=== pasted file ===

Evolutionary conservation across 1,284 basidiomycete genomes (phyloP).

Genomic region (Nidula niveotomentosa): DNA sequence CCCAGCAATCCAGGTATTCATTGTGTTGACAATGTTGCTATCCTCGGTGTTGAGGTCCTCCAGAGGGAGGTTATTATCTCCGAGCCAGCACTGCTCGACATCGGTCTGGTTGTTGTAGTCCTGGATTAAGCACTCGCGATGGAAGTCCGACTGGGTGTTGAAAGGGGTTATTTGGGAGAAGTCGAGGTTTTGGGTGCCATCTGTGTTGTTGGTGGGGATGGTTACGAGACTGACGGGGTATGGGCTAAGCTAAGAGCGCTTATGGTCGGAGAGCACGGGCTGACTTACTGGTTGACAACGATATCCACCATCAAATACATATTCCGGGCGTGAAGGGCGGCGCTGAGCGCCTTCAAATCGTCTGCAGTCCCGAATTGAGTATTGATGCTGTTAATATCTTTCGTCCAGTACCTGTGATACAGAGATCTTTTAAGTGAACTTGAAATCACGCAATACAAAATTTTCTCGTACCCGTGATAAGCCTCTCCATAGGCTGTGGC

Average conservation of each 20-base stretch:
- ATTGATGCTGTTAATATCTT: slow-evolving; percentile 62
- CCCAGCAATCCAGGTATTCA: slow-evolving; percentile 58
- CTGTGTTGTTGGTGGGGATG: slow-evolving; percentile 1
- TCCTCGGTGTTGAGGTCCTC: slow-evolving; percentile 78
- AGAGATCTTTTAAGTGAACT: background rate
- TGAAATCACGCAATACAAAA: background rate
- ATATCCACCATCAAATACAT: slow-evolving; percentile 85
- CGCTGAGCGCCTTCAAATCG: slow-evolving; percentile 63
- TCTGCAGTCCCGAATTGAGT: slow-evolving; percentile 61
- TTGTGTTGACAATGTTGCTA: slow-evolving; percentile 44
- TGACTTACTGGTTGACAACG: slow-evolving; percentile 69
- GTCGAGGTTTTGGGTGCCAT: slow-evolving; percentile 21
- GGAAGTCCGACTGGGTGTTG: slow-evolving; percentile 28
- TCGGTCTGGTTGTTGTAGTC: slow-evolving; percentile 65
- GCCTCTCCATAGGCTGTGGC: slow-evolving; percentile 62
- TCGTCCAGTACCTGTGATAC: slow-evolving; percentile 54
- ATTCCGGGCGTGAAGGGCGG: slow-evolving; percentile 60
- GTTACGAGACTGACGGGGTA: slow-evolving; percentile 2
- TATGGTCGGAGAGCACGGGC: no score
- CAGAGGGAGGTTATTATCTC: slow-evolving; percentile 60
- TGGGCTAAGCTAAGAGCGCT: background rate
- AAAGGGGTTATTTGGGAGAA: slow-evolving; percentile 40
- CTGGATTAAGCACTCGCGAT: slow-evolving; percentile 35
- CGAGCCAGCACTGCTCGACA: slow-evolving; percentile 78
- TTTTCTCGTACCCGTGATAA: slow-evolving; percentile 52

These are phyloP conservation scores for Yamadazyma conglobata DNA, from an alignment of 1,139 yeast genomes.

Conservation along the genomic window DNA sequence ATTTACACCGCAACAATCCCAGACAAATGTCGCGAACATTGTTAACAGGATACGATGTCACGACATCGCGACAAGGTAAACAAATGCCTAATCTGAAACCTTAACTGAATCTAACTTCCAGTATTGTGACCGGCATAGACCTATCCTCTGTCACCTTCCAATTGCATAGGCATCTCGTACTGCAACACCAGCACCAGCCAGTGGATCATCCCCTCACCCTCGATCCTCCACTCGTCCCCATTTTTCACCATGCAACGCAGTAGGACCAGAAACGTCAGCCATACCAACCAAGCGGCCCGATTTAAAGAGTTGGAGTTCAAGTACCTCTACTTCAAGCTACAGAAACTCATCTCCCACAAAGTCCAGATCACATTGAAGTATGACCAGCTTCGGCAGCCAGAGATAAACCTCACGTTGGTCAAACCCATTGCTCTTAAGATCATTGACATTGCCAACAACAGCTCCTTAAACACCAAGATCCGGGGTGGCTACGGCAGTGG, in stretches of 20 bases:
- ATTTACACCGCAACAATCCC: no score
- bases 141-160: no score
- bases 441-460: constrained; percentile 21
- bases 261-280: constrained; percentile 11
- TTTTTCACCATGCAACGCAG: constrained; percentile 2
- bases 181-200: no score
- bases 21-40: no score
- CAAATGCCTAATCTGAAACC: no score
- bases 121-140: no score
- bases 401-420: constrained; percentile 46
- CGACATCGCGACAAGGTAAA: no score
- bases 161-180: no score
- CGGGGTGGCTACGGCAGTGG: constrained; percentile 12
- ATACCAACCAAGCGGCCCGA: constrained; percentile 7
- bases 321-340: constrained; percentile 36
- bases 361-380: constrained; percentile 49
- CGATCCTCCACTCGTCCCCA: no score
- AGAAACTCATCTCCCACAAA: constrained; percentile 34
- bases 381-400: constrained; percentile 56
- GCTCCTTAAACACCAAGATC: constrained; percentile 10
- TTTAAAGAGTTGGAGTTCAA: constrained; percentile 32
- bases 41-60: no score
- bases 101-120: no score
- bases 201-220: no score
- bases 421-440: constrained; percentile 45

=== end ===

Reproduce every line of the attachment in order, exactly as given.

Evolutionary conservation across 1,284 basidiomycete genomes (phyloP).

Genomic region (Nidula niveotomentosa): DNA sequence CCCAGCAATCCAGGTATTCATTGTGTTGACAATGTTGCTATCCTCGGTGTTGAGGTCCTCCAGAGGGAGGTTATTATCTCCGAGCCAGCACTGCTCGACATCGGTCTGGTTGTTGTAGTCCTGGATTAAGCACTCGCGATGGAAGTCCGACTGGGTGTTGAAAGGGGTTATTTGGGAGAAGTCGAGGTTTTGGGTGCCATCTGTGTTGTTGGTGGGGATGGTTACGAGACTGACGGGGTATGGGCTAAGCTAAGAGCGCTTATGGTCGGAGAGCACGGGCTGACTTACTGGTTGACAACGATATCCACCATCAAATACATATTCCGGGCGTGAAGGGCGGCGCTGAGCGCCTTCAAATCGTCTGCAGTCCCGAATTGAGTATTGATGCTGTTAATATCTTTCGTCCAGTACCTGTGATACAGAGATCTTTTAAGTGAACTTGAAATCACGCAATACAAAATTTTCTCGTACCCGTGATAAGCCTCTCCATAGGCTGTGGC

Average conservation of each 20-base stretch:
- ATTGATGCTGTTAATATCTT: slow-evolving; percentile 62
- CCCAGCAATCCAGGTATTCA: slow-evolving; percentile 58
- CTGTGTTGTTGGTGGGGATG: slow-evolving; percentile 1
- TCCTCGGTGTTGAGGTCCTC: slow-evolving; percentile 78
- AGAGATCTTTTAAGTGAACT: background rate
- TGAAATCACGCAATACAAAA: background rate
- ATATCCACCATCAAATACAT: slow-evolving; percentile 85
- CGCTGAGCGCCTTCAAATCG: slow-evolving; percentile 63
- TCTGCAGTCCCGAATTGAGT: slow-evolving; percentile 61
- TTGTGTTGACAATGTTGCTA: slow-evolving; percentile 44
- TGACTTACTGGTTGACAACG: slow-evolving; percentile 69
- GTCGAGGTTTTGGGTGCCAT: slow-evolving; percentile 21
- GGAAGTCCGACTGGGTGTTG: slow-evolving; percentile 28
- TCGGTCTGGTTGTTGTAGTC: slow-evolving; percentile 65
- GCCTCTCCATAGGCTGTGGC: slow-evolving; percentile 62
- TCGTCCAGTACCTGTGATAC: slow-evolving; percentile 54
- ATTCCGGGCGTGAAGGGCGG: slow-evolving; percentile 60
- GTTACGAGACTGACGGGGTA: slow-evolving; percentile 2
- TATGGTCGGAGAGCACGGGC: no score
- CAGAGGGAGGTTATTATCTC: slow-evolving; percentile 60
- TGGGCTAAGCTAAGAGCGCT: background rate
- AAAGGGGTTATTTGGGAGAA: slow-evolving; percentile 40
- CTGGATTAAGCACTCGCGAT: slow-evolving; percentile 35
- CGAGCCAGCACTGCTCGACA: slow-evolving; percentile 78
- TTTTCTCGTACCCGTGATAA: slow-evolving; percentile 52

These are phyloP conservation scores for Yamadazyma conglobata DNA, from an alignment of 1,139 yeast genomes.

Conservation along the genomic window DNA sequence ATTTACACCGCAACAATCCCAGACAAATGTCGCGAACATTGTTAACAGGATACGATGTCACGACATCGCGACAAGGTAAACAAATGCCTAATCTGAAACCTTAACTGAATCTAACTTCCAGTATTGTGACCGGCATAGACCTATCCTCTGTCACCTTCCAATTGCATAGGCATCTCGTACTGCAACACCAGCACCAGCCAGTGGATCATCCCCTCACCCTCGATCCTCCACTCGTCCCCATTTTTCACCATGCAACGCAGTAGGACCAGAAACGTCAGCCATACCAACCAAGCGGCCCGATTTAAAGAGTTGGAGTTCAAGTACCTCTACTTCAAGCTACAGAAACTCATCTCCCACAAAGTCCAGATCACATTGAAGTATGACCAGCTTCGGCAGCCAGAGATAAACCTCACGTTGGTCAAACCCATTGCTCTTAAGATCATTGACATTGCCAACAACAGCTCCTTAAACACCAAGATCCGGGGTGGCTACGGCAGTGG, in stretches of 20 bases:
- ATTTACACCGCAACAATCCC: no score
- bases 141-160: no score
- bases 441-460: constrained; percentile 21
- bases 261-280: constrained; percentile 11
- TTTTTCACCATGCAACGCAG: constrained; percentile 2
- bases 181-200: no score
- bases 21-40: no score
- CAAATGCCTAATCTGAAACC: no score
- bases 121-140: no score
- bases 401-420: constrained; percentile 46
- CGACATCGCGACAAGGTAAA: no score
- bases 161-180: no score
- CGGGGTGGCTACGGCAGTGG: constrained; percentile 12
- ATACCAACCAAGCGGCCCGA: constrained; percentile 7
- bases 321-340: constrained; percentile 36
- bases 361-380: constrained; percentile 49
- CGATCCTCCACTCGTCCCCA: no score
- AGAAACTCATCTCCCACAAA: constrained; percentile 34
- bases 381-400: constrained; percentile 56
- GCTCCTTAAACACCAAGATC: constrained; percentile 10
- TTTAAAGAGTTGGAGTTCAA: constrained; percentile 32
- bases 41-60: no score
- bases 101-120: no score
- bases 201-220: no score
- bases 421-440: constrained; percentile 45